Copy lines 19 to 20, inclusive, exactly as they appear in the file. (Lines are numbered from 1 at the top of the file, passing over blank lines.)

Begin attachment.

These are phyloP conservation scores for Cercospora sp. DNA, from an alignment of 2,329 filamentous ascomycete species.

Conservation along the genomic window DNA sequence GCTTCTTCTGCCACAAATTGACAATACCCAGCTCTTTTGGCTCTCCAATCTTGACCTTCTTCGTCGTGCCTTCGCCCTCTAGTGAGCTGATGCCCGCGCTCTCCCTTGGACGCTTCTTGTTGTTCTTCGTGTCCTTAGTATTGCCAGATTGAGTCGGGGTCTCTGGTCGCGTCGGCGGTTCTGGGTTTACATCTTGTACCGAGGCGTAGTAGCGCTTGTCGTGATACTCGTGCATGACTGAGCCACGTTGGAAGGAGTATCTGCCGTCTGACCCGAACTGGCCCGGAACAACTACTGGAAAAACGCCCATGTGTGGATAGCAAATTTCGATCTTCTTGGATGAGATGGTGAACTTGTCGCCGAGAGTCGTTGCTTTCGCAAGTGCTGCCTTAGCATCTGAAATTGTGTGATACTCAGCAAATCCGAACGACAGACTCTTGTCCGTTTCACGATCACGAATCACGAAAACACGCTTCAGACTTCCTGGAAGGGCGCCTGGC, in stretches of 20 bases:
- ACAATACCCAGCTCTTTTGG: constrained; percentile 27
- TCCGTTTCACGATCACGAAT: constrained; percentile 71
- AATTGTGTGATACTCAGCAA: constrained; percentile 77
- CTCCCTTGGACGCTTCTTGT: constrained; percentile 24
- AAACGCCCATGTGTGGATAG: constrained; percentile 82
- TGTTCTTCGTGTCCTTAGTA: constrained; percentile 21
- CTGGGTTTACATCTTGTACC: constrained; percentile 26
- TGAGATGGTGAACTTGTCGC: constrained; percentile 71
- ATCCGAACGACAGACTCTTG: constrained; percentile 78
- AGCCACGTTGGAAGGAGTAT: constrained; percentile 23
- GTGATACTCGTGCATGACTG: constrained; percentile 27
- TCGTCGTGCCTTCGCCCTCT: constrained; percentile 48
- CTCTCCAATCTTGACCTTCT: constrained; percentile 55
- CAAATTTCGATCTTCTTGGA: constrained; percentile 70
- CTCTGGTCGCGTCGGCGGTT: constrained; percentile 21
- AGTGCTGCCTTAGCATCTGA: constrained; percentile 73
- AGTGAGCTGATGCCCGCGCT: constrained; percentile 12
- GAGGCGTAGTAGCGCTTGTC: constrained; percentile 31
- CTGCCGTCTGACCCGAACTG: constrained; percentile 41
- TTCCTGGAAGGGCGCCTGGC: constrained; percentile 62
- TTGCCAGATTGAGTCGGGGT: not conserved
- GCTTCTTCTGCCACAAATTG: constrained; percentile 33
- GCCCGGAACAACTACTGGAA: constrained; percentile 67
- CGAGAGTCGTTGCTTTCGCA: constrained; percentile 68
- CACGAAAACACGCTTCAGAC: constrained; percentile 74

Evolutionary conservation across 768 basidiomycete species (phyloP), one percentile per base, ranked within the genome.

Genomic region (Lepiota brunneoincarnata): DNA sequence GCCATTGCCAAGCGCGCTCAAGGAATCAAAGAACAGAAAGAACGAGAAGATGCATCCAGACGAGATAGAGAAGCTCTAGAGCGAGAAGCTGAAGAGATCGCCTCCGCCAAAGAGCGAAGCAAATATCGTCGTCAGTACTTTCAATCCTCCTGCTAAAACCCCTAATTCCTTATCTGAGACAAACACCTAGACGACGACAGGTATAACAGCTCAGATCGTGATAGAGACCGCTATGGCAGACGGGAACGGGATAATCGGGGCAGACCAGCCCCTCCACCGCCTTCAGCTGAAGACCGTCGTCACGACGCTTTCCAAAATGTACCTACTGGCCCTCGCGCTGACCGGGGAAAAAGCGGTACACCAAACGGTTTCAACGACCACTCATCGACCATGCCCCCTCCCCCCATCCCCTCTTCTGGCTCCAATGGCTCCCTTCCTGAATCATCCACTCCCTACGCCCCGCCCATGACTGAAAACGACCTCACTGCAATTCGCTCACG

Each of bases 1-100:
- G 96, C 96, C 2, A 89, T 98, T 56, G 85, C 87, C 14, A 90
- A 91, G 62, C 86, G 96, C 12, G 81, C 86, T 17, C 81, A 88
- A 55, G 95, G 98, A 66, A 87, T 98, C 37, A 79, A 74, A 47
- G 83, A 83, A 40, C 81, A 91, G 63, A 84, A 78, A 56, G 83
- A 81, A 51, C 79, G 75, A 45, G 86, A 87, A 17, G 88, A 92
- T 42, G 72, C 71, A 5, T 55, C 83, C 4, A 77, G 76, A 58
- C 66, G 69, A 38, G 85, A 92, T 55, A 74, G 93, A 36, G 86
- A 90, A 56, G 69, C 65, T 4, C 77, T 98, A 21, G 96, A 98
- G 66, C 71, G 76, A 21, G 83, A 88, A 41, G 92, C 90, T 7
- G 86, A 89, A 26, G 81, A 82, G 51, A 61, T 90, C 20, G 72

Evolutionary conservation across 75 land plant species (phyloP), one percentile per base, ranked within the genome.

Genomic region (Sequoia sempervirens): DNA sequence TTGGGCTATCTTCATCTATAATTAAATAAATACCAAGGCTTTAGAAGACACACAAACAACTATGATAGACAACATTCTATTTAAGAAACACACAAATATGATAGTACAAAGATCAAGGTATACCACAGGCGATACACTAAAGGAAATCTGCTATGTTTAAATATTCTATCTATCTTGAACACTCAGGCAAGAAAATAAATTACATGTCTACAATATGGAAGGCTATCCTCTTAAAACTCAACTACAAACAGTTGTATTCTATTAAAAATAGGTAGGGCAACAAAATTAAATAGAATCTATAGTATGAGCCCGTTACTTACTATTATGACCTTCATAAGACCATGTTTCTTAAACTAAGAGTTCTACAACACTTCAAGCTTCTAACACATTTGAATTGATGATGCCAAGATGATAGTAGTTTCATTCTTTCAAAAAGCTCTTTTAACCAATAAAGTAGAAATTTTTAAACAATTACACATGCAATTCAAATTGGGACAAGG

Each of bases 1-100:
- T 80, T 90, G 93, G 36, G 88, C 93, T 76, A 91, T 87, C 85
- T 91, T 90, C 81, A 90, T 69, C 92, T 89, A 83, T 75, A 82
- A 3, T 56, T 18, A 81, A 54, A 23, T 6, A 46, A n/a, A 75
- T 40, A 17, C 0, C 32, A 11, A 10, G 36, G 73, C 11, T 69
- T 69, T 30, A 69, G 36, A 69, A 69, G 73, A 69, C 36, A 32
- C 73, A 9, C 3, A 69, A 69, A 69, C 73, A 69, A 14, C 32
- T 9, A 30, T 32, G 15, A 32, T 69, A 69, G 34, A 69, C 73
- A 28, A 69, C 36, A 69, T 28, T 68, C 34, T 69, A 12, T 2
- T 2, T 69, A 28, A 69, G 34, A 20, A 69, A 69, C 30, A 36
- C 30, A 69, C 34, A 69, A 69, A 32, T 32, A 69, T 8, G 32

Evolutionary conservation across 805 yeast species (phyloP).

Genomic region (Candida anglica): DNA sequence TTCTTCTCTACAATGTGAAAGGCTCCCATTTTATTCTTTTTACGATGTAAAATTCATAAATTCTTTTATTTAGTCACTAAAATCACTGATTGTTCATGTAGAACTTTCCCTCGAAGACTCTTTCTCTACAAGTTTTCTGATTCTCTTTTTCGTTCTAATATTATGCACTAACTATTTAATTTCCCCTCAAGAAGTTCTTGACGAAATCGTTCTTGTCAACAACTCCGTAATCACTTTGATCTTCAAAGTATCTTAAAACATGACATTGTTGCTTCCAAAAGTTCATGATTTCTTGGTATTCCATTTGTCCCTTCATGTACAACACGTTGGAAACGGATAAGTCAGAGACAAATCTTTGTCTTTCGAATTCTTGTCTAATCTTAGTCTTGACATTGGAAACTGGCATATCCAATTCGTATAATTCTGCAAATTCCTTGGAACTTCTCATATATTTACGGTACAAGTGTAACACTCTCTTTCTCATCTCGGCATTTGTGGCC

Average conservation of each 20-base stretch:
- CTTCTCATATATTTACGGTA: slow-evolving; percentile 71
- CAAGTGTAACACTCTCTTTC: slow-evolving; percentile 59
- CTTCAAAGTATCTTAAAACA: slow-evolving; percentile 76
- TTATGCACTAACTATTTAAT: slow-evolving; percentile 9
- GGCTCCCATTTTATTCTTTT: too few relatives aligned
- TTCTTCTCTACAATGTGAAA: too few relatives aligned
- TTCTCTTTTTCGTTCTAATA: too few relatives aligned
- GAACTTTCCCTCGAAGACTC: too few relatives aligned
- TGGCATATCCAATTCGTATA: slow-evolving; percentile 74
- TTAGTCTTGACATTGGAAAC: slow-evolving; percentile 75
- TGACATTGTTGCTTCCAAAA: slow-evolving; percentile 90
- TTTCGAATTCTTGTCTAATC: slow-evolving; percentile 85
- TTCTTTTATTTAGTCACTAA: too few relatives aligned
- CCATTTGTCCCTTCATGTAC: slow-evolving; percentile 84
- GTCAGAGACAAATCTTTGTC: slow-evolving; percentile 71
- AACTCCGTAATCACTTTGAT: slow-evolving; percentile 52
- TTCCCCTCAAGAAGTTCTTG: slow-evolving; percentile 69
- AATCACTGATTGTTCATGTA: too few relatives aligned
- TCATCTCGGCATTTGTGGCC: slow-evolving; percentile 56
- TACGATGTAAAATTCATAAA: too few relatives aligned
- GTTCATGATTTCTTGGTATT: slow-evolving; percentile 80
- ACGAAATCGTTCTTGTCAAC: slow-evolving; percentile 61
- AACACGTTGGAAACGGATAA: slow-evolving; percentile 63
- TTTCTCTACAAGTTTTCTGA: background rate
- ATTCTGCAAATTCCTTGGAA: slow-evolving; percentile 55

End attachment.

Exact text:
- AGTGAGCTGATGCCCGCGCT: constrained; percentile 12
- GAGGCGTAGTAGCGCTTGTC: constrained; percentile 31